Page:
Tag Archives: The Arab Weekly

ISIS Intent on Resurgence as America Contemplates Withdrawal from Syria

The central justification for US President Donald Trump’s demand that the United States evacuates its military presence from Syria is that the Islamic State (ISIS) has been defeated. Superficially, and compared to what came before, this argument may not initially appear outlandish. Continue reading

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Israel Presses on with Strikes Against Iran’s Axis

What happens in and to Syria invariably affects Israel. The collapse of Syrian civil society created a humanitarian crisis and other pressures and the persistence of the regime of Bashar al-Assad, a central plank of the ‘axis of resistance’ against Israel, presents its own problems. Continue reading

Ceasefire Sees Jihadists Cement Grip over Idlib

The conflict between the government of Syrian President Bashar al-Assad and its enemies has slowed in Idlib, halted by a precarious ceasefire. But fighting between groups in the province is subject to no such regulation. Rebel factions and jihadists continue to tussle for control of the province. Continue reading

Isis Is in Retreat, but Challenges Remain in Eastern Syria

The Islamic State (ISIS) no longer holds sway over great stretches of Iraq and Syria, but its capacity for violence remains. Fighting continues around ISIS’s base at Hajin, in Syria’s eastern desert near the Iraqi border. Continue reading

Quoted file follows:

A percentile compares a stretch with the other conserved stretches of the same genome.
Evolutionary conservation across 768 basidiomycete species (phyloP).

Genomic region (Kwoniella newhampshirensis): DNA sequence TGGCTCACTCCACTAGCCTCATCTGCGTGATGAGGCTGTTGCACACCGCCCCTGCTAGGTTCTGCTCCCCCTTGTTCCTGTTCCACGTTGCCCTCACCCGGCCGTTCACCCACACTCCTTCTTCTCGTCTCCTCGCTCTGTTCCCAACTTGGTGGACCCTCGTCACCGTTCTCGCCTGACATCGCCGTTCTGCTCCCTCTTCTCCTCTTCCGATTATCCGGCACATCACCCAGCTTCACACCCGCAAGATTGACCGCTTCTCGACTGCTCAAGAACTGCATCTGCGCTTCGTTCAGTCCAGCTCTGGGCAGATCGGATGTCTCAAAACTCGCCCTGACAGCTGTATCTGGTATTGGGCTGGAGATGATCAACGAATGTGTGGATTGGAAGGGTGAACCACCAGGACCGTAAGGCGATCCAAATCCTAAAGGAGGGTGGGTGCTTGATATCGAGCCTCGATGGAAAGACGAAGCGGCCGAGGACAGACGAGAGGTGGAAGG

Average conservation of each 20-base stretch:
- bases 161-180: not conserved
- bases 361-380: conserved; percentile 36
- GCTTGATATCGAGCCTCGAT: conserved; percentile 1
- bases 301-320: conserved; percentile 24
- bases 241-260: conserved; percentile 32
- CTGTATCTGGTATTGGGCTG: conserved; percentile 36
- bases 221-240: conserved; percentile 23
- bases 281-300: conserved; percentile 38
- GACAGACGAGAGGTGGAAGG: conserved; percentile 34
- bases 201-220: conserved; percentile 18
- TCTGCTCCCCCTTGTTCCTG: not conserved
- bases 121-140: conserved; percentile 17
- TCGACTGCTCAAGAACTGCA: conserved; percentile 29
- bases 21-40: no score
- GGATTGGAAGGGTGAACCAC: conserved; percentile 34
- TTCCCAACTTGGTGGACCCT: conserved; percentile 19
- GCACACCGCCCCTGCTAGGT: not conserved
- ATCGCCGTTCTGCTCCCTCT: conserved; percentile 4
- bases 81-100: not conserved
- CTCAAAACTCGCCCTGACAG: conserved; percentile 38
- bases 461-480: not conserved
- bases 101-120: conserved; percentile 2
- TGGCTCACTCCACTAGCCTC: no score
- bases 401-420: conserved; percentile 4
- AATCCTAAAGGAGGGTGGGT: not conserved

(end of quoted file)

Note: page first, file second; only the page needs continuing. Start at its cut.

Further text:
America’s New Plan for Syria Promises Little Change

For years, the United States and its leaders articulated a sense of what Syria ought to look like without a plan for making it so. Continue reading

Idlib Is Set up for a Fall – Any Time

It is not a question of whether the Idlib province ceasefire will take hold, but how long it can last.

The agreement between Turkey and Russia affects proxies and allies of each. Russia’s client, the government of Syrian President Bashar Assad, has indicated that it views the ceasefire as a ‘temporary measure’. Continue reading

Daraa Could Mark the End of the Assad Regime’s Ability to Act With Impunity

What is happening to Syria gives little reason for optimism. What positivity there is must be extracted from adverse events – and present events are adverse. Continue reading